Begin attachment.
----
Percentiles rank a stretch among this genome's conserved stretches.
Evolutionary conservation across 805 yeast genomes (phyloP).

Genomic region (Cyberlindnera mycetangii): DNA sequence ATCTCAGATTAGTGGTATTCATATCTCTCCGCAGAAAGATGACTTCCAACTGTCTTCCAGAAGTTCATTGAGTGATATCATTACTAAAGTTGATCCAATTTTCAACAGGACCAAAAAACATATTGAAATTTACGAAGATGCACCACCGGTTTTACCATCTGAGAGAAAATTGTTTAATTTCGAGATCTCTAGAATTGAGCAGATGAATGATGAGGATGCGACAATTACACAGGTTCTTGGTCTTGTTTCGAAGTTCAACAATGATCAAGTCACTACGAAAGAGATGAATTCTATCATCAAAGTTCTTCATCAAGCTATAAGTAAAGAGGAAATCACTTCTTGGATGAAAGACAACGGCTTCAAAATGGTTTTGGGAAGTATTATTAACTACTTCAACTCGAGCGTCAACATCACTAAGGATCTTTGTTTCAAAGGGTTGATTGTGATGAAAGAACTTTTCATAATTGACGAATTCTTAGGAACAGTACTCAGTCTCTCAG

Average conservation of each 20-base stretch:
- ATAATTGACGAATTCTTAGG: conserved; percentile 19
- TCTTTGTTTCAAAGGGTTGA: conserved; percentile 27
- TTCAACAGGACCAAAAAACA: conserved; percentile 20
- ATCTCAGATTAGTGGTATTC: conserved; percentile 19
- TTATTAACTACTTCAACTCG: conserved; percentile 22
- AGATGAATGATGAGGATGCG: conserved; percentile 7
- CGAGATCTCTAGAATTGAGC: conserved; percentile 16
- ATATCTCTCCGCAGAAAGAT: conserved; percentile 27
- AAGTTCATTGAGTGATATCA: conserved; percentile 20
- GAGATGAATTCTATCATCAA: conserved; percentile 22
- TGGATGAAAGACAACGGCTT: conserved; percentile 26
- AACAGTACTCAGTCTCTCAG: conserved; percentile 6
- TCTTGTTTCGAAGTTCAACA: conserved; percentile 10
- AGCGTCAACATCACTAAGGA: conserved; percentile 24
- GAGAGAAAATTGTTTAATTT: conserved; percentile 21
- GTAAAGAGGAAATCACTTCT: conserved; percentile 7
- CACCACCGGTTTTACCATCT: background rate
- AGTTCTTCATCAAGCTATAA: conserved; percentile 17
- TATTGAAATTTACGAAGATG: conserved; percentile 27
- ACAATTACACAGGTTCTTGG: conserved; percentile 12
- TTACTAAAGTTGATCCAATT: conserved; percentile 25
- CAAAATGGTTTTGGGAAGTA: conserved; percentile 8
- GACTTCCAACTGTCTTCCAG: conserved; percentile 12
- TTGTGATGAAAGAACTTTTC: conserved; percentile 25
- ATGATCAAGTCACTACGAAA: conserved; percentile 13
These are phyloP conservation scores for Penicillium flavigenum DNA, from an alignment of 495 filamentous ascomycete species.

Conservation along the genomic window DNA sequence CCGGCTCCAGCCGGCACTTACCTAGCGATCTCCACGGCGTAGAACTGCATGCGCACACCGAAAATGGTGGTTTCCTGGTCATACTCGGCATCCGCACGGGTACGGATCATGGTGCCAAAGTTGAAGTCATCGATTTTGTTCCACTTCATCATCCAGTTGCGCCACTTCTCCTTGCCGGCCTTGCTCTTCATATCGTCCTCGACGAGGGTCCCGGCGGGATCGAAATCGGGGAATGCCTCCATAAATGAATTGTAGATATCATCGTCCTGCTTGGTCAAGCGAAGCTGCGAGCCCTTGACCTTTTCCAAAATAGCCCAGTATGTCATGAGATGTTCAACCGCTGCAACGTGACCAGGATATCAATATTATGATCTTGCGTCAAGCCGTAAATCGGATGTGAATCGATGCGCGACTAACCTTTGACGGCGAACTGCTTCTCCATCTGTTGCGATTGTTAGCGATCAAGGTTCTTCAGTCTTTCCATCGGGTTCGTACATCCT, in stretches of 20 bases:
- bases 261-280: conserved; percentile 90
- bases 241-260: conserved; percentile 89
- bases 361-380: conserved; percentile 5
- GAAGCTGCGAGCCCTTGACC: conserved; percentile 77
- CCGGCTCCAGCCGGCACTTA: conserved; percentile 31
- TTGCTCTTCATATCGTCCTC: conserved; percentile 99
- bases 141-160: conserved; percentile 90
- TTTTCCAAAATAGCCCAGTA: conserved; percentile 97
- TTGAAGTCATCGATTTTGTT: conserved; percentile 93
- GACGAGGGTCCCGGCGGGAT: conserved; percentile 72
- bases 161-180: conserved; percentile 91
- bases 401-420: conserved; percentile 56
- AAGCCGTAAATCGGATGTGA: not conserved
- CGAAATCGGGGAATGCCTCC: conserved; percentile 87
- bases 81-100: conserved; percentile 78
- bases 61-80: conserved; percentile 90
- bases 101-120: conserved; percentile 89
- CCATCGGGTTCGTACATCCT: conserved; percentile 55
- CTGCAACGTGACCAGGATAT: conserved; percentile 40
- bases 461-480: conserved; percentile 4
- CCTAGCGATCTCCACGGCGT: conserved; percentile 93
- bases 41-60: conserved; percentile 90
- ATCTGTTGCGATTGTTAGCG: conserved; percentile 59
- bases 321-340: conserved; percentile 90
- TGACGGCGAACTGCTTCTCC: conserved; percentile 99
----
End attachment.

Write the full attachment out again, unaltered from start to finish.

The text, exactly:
Percentiles rank a stretch among this genome's conserved stretches.
Evolutionary conservation across 805 yeast genomes (phyloP).

Genomic region (Cyberlindnera mycetangii): DNA sequence ATCTCAGATTAGTGGTATTCATATCTCTCCGCAGAAAGATGACTTCCAACTGTCTTCCAGAAGTTCATTGAGTGATATCATTACTAAAGTTGATCCAATTTTCAACAGGACCAAAAAACATATTGAAATTTACGAAGATGCACCACCGGTTTTACCATCTGAGAGAAAATTGTTTAATTTCGAGATCTCTAGAATTGAGCAGATGAATGATGAGGATGCGACAATTACACAGGTTCTTGGTCTTGTTTCGAAGTTCAACAATGATCAAGTCACTACGAAAGAGATGAATTCTATCATCAAAGTTCTTCATCAAGCTATAAGTAAAGAGGAAATCACTTCTTGGATGAAAGACAACGGCTTCAAAATGGTTTTGGGAAGTATTATTAACTACTTCAACTCGAGCGTCAACATCACTAAGGATCTTTGTTTCAAAGGGTTGATTGTGATGAAAGAACTTTTCATAATTGACGAATTCTTAGGAACAGTACTCAGTCTCTCAG

Average conservation of each 20-base stretch:
- ATAATTGACGAATTCTTAGG: conserved; percentile 19
- TCTTTGTTTCAAAGGGTTGA: conserved; percentile 27
- TTCAACAGGACCAAAAAACA: conserved; percentile 20
- ATCTCAGATTAGTGGTATTC: conserved; percentile 19
- TTATTAACTACTTCAACTCG: conserved; percentile 22
- AGATGAATGATGAGGATGCG: conserved; percentile 7
- CGAGATCTCTAGAATTGAGC: conserved; percentile 16
- ATATCTCTCCGCAGAAAGAT: conserved; percentile 27
- AAGTTCATTGAGTGATATCA: conserved; percentile 20
- GAGATGAATTCTATCATCAA: conserved; percentile 22
- TGGATGAAAGACAACGGCTT: conserved; percentile 26
- AACAGTACTCAGTCTCTCAG: conserved; percentile 6
- TCTTGTTTCGAAGTTCAACA: conserved; percentile 10
- AGCGTCAACATCACTAAGGA: conserved; percentile 24
- GAGAGAAAATTGTTTAATTT: conserved; percentile 21
- GTAAAGAGGAAATCACTTCT: conserved; percentile 7
- CACCACCGGTTTTACCATCT: background rate
- AGTTCTTCATCAAGCTATAA: conserved; percentile 17
- TATTGAAATTTACGAAGATG: conserved; percentile 27
- ACAATTACACAGGTTCTTGG: conserved; percentile 12
- TTACTAAAGTTGATCCAATT: conserved; percentile 25
- CAAAATGGTTTTGGGAAGTA: conserved; percentile 8
- GACTTCCAACTGTCTTCCAG: conserved; percentile 12
- TTGTGATGAAAGAACTTTTC: conserved; percentile 25
- ATGATCAAGTCACTACGAAA: conserved; percentile 13
These are phyloP conservation scores for Penicillium flavigenum DNA, from an alignment of 495 filamentous ascomycete species.

Conservation along the genomic window DNA sequence CCGGCTCCAGCCGGCACTTACCTAGCGATCTCCACGGCGTAGAACTGCATGCGCACACCGAAAATGGTGGTTTCCTGGTCATACTCGGCATCCGCACGGGTACGGATCATGGTGCCAAAGTTGAAGTCATCGATTTTGTTCCACTTCATCATCCAGTTGCGCCACTTCTCCTTGCCGGCCTTGCTCTTCATATCGTCCTCGACGAGGGTCCCGGCGGGATCGAAATCGGGGAATGCCTCCATAAATGAATTGTAGATATCATCGTCCTGCTTGGTCAAGCGAAGCTGCGAGCCCTTGACCTTTTCCAAAATAGCCCAGTATGTCATGAGATGTTCAACCGCTGCAACGTGACCAGGATATCAATATTATGATCTTGCGTCAAGCCGTAAATCGGATGTGAATCGATGCGCGACTAACCTTTGACGGCGAACTGCTTCTCCATCTGTTGCGATTGTTAGCGATCAAGGTTCTTCAGTCTTTCCATCGGGTTCGTACATCCT, in stretches of 20 bases:
- bases 261-280: conserved; percentile 90
- bases 241-260: conserved; percentile 89
- bases 361-380: conserved; percentile 5
- GAAGCTGCGAGCCCTTGACC: conserved; percentile 77
- CCGGCTCCAGCCGGCACTTA: conserved; percentile 31
- TTGCTCTTCATATCGTCCTC: conserved; percentile 99
- bases 141-160: conserved; percentile 90
- TTTTCCAAAATAGCCCAGTA: conserved; percentile 97
- TTGAAGTCATCGATTTTGTT: conserved; percentile 93
- GACGAGGGTCCCGGCGGGAT: conserved; percentile 72
- bases 161-180: conserved; percentile 91
- bases 401-420: conserved; percentile 56
- AAGCCGTAAATCGGATGTGA: not conserved
- CGAAATCGGGGAATGCCTCC: conserved; percentile 87
- bases 81-100: conserved; percentile 78
- bases 61-80: conserved; percentile 90
- bases 101-120: conserved; percentile 89
- CCATCGGGTTCGTACATCCT: conserved; percentile 55
- CTGCAACGTGACCAGGATAT: conserved; percentile 40
- bases 461-480: conserved; percentile 4
- CCTAGCGATCTCCACGGCGT: conserved; percentile 93
- bases 41-60: conserved; percentile 90
- ATCTGTTGCGATTGTTAGCG: conserved; percentile 59
- bases 321-340: conserved; percentile 90
- TGACGGCGAACTGCTTCTCC: conserved; percentile 99